Global Economy & Markets, Weekly Roundup 28/07/20

28/07/2020 - Reports

Global Economy and Markets

A new sizable US fiscal stimulus package is underway, albeit with less generous benefits for the unemployed
Key Takeaways
Fresh fiscal stimulus is underway in the US on top of circa $2.5 trillion (12% of GDP) measures since March. US Republicans unveiled a package of $1 trillion (5% of US GDP). Key takeaways are: i) another round of direct $1,200 per US household; ii) the Federal Pandemic Unemployment Compensation, which is set to expire on July 31st, would be extended for two months, albeit at a lower level of $200 per week (on top of regular unemployment benefits) instead of $600 per week in order to limit disincentives to return to work; iii) a new round of forgivable loans to small businesses (Paycheck Protection Programme) alongside incentives for employers to rehire staff and; iv) $105 billion in school funding. In addition, an extension of the residential evictions moratorium for non-payment of rents is also likely. Looking forward, negotiations in the US legislature continue, aiming to conclude by the end of next week.

Fiscal acts have been pivotal in supporting the economy through the pandemic, with the aforementioned relief checks playing a key role. Indeed, households’ personal income was up by 7% yoy in May, with Government transfers representing circa 30% of total personal income in April and May, on average. Combined with consumer spending being deferred during the lockdown period, (i.e. from late March to early May), the households’ savings ratio remains exceptionally high at 23.2% (May), a development that could provide significant support to private consumption in the short term. Note that the advance estimate for Q2 GDP is due on July 30th, with Atlanta Fed’s GDP Nowcast model pointing to -34.3% qoq saar (-10.2% yoy), albeit with the sequential path for economic activity improving sharply during May and June.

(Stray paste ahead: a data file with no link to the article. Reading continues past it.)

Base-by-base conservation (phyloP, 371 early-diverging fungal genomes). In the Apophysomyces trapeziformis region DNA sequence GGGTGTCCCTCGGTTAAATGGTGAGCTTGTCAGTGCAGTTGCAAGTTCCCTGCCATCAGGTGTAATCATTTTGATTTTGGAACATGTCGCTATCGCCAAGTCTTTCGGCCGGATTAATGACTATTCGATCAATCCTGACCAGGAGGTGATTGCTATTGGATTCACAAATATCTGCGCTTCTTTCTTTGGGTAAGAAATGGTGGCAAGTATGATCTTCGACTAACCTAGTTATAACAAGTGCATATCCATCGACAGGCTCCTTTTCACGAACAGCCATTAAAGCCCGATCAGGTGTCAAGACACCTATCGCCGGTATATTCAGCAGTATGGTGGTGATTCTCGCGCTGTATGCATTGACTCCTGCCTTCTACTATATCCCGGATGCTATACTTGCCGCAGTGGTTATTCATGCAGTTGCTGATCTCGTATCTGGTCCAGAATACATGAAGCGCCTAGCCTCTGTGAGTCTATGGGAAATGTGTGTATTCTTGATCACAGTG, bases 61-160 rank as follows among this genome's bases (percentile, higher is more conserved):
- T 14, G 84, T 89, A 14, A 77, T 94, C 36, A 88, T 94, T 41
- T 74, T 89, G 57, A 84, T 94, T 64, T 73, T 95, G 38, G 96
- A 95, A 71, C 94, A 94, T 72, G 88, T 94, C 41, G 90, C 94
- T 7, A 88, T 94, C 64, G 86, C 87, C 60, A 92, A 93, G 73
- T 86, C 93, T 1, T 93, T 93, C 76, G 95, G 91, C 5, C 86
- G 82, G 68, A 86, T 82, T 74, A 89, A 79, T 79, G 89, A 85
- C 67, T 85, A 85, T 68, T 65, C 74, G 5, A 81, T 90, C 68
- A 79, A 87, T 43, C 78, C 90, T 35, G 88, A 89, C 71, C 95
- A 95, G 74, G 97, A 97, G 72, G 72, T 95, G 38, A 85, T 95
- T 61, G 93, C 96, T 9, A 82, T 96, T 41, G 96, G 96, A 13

Regarding US monetary policy, no changes are anticipated at the forthcoming Fed meeting (July 28-29). Attention will gradually turn to the ongoing monetary policy framework review. Regarding strategy, the adaptation of an average inflation targeting framework appears the most likely outcome. The Fed will likely seek to achieve inflation of 2%, on average, during the business cycle, suggesting that periods of inflation below 2% will be offset by periods with inflation above 2%. Effectively, such a policy would corroborate the view for no increases in the federal funds rate in the foreseeable future as inflation would need to exceed 2.5% yoy on a sustainable basis before monetary policy tightening takes place.

Global equities have moved sideways recently. Investors seek direction, with renewed fiscal stimulus plans, some promising developments in the corovavirus medical field and better-than-expected corporate results in Q2 providing support (see markets section). On the other hand, escalating US-China tensions and the ongoing deterioration in epidemiological data, especially in the US, and its potential to stem (or even halt) the economic recovery, weighed on risk appetite. Note that the improvement in mobility indicators has abated lately, after recovering sharply since May (see graph below). Overall, the MSCI ACWI was largely stable on a weekly basis (-3% YtD), with the EUR appreciating to its highest level since September 2018 against the US Dollar (+2.5% to $1.17) due to positive political developments in the euro area (Next Generation EU (NGEU) with EUR 390 billion in grants and EUR 360 billion in loans).

Note that the grants’ component of the NGEU favors the poorest countries (Bulgaria, Croatia) and/or those experiencing high unemployment rates (Greece) during the 2015-2019 period. On the other hand, high-income countries experiencing below EU 2015-2019 average (8.3%) unemployment rates are net contributors to the fund (Germany, The Netherlands, Ireland and others). Note that Ireland, although among the economies hardest hit by the 2007/8 economic and property market crisis, has rebounded dynamically due to: i) a supportive (tax) environment for Technology multinationals and high-growth start-ups; ii) strong domestic demand; and iii) a high-skilled labor force.